HomeAboutFaculty DirectoryMEDINA Marie-jo

MEDINA Marie-jo

Pandemics are low-probability, high-impact events. They do not occur often but, when they do, the risk to global health, life, and property is tremendous. We tend to misrepresent the importance of pandemics by either exaggerating or disregarding them. Exaggeration breeds fear and disregard, complacency either of which makes us vulnerable to a disaster. We do not need to be afraid or to remain complacent, but we do need to be prepared.

Pandemic preparedness is made challenging by our lack of understanding of microorganisms, human immunity, the environment, and how their interaction with each other brings about a disaster. To be consistently prepared, we need sustained investments in high-quality, translational research with a One Health perspective, and unwavering commitment to the Global Health Security Agenda.

Affiliation:

  • NUS Saw Swee Hock School of Public Health

Research Areas:

  • Common Cold Viruses: Human-to-Human Transmission, Genetic Evolution
  • Pandemic Influenza: Preparedness and Response, Vaccine Phase I - III Trials
  • Seasonal Influenza: Vaccine Selection, Antiviral Resistance
  • Streptococcus Pneumoniae: Vaccine Determination, Antimicrobial Resistance

Academic/Professional Qualifications:

  • BS, Biology & Chemistry – Bridgewater State University, Bridgewater, MA (USA)
  • MS, Biomedical Science – Northeastern University, Boston, MA (USA)
  • MSc, Emergency Planning and Risk Management – University of Leicester, Leicester (UK)
  • PhD, Infection, Immunity & Inflammation – University of Leicester, Leicester (UK)

Career History:

  • Duke-NUS, Singapore (2016) – Research Associate, Laboratory of Virus Evolution
  • University of Leicester, Leicester, UK (2006) – Research Associate, Infectious Diseases and Vaccine Evaluation Centre
  • Centers for Disease Control and Prevention, Atlanta, USA (2003) – Research Fellow, Influenza Division
  • Centers for Disease Control and Prevention, Atlanta, USA (2002) – Research Training Fellow, Streptococcal Genetics

Selected Publications:

  • Medina, M. (2016) 'Pandemic influenza planning for the mental health security of survivors of mass deaths', in A.J. Masys (editor) 'Exploring the security landscape: Non-traditional security challenges', Switzerland: Springer International Publishing: 79-100.
  • Nicholson KG, Abrams KR, Batham S, Medina M, Warren FC, Barer M, Bermingham A, Clark TW, Latimer N, Fraser M, Perera M, Rajakumar K, and Zambon M. 2014. Randomised controlled trial and health economic evaluation of the impact of diagnostic testing for influenza, respiratory syncytial virus and Streptococcus pneumoniae infection on the management of acute admissions in the elderly and high-risk 18- to 64-year olds. Health Technol Assess 18(36): 1-274.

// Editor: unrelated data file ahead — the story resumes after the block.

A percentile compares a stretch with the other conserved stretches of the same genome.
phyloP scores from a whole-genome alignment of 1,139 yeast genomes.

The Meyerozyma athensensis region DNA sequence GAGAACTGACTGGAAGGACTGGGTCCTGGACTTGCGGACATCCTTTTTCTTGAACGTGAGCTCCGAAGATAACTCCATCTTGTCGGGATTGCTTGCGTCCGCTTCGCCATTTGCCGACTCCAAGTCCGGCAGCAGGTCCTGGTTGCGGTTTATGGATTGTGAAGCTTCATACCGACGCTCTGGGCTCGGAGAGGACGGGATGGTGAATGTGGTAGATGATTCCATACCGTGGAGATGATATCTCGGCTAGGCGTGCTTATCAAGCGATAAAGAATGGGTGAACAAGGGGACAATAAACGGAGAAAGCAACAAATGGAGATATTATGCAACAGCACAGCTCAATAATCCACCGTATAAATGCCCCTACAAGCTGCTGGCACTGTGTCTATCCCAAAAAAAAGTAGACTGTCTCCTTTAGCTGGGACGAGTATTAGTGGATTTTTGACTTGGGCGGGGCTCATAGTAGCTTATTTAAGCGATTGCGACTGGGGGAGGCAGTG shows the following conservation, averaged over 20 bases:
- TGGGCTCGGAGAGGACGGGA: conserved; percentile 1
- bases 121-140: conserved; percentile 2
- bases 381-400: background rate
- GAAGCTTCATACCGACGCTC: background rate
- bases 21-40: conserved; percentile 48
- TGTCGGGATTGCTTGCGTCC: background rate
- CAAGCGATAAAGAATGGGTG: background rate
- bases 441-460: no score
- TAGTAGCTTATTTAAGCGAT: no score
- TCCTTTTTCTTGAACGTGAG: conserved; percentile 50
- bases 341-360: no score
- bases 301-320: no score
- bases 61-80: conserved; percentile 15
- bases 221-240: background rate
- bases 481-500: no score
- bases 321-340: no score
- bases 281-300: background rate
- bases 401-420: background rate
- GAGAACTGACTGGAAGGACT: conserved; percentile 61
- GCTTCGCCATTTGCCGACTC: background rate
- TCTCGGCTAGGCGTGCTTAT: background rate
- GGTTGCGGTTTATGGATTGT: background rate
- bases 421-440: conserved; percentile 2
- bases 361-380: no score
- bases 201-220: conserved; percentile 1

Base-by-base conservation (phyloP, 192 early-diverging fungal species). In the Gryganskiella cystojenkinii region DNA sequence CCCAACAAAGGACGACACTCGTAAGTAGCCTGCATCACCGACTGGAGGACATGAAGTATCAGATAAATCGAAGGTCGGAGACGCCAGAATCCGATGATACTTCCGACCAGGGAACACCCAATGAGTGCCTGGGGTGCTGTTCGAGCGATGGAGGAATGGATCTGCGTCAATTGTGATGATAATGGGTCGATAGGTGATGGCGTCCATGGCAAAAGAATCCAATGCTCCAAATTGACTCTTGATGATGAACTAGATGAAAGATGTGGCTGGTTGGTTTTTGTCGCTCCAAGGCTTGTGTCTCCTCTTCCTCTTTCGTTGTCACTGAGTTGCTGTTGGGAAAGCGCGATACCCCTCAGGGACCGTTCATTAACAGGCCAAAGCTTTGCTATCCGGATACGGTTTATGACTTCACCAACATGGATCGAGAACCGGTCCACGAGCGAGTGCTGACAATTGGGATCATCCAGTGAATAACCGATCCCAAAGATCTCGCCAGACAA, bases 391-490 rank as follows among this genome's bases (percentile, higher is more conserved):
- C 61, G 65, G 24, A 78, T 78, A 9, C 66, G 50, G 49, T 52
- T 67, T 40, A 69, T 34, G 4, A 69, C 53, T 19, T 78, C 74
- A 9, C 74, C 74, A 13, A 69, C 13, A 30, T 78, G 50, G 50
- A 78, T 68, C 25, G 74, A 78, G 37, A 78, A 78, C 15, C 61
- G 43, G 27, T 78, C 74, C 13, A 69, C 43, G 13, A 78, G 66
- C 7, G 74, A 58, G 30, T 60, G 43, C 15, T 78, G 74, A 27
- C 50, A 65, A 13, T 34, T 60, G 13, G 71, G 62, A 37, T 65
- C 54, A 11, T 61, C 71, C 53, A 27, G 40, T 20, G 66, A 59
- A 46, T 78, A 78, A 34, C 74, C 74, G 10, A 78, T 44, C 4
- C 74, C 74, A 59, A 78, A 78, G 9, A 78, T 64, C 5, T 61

• Chor JS, Pada SK, Stephenson I, Goggins WB, Tambyah PA, Clarke TW, Medina M, Lee N, Leung TF, Ngai KL, Law SK, Rainer TH, Griffiths S, Chan PK. 2011. Seasonal influenza vaccination predicts pandemic H1N1 vaccination uptake among healthcare workers in three countries. Vaccine 29(43): 7364-9.
  • Nicholson KG, Abrams KR, Batham S, Clark TW, Hoschler K, Lim WS, Medina M, Nguyen-Van-Tam JS, Read RC, Warren FC, Zambon M. 2011. Immunogenicity and safety of a two-dose schedule of whole-virion and ASO3(A)-adjuvanted 2009 influenza A(H1N1) vaccines: a randomized, multicentre, age-stratified head-to-head trial. Lancet Infectious Diseases 11(2):91-101
  • Beall B, McEllistrem MC, Gertz RE Jr, Wedel S, Boxrud DJ, Gonzalez AL, Medina MJ, Pai R, Thompson TA, Harrison LH, McGee L, Whitney CG; Active Bacterial Core Surveillance Team. 2006. Pre- and postvaccination clonal compositions of invasive pneumococcal serotypes for isolates collected in the United States in 1999, 2001, and 2002. J Clin Microbiol 44(3):999-1017.
  • Bright, R.A., M. Medina, X. Xu, G. Perez-Oronoz, T.R. Wallis, L. Povinelli, N.J. Cox, and A.I. Klimov. 2005. Incidence of adamantane resistance among influenza A(H3N2) viruses isolated worldwide from 1994 to 2004: A cause for concern. Lancet 366(9492):1175-81.
  • The World Health Organization Global Influenza Program Surveillance Network. 2005. Evolution of H5N1 avian influenza viruses in Asia. Emerging Infectious Diseases 11(10):1515-1521.
  • Crawford, P.C., E.J. Dubovi, W.L. Castleman, I. Stephenson, E.P.J. Gibbs, L. Chen, C. Smith, R.C. Hill, P. Ferro, R.A. Bright, M. Medina, C.M. Johnson, C.W. Olsen, N.J. Cox, A.I. Klimov, J.M. Katz, and R.O. Donis. 2005. Transmission of equine influenza virus to dogs. Science 310(5747):482-5.
  • Medina, M., C.M. Green, R.E. Gertz, R.R. Facklam, G. Jagero, M. Hamel, Y. Shi, L. Slutsker, D.R. Feikin, and B. Beall. 2005. Novel antibiotic-resistant pneumococcal strains recovered from the upper respiratory tracts of HIV-infected adults and their children in Kisumu, Kenya. Microbial Drug Resistance 11(1): 9-17.
Postdoctoral Fellow
Email ephmjm@nus.edu.sg

 

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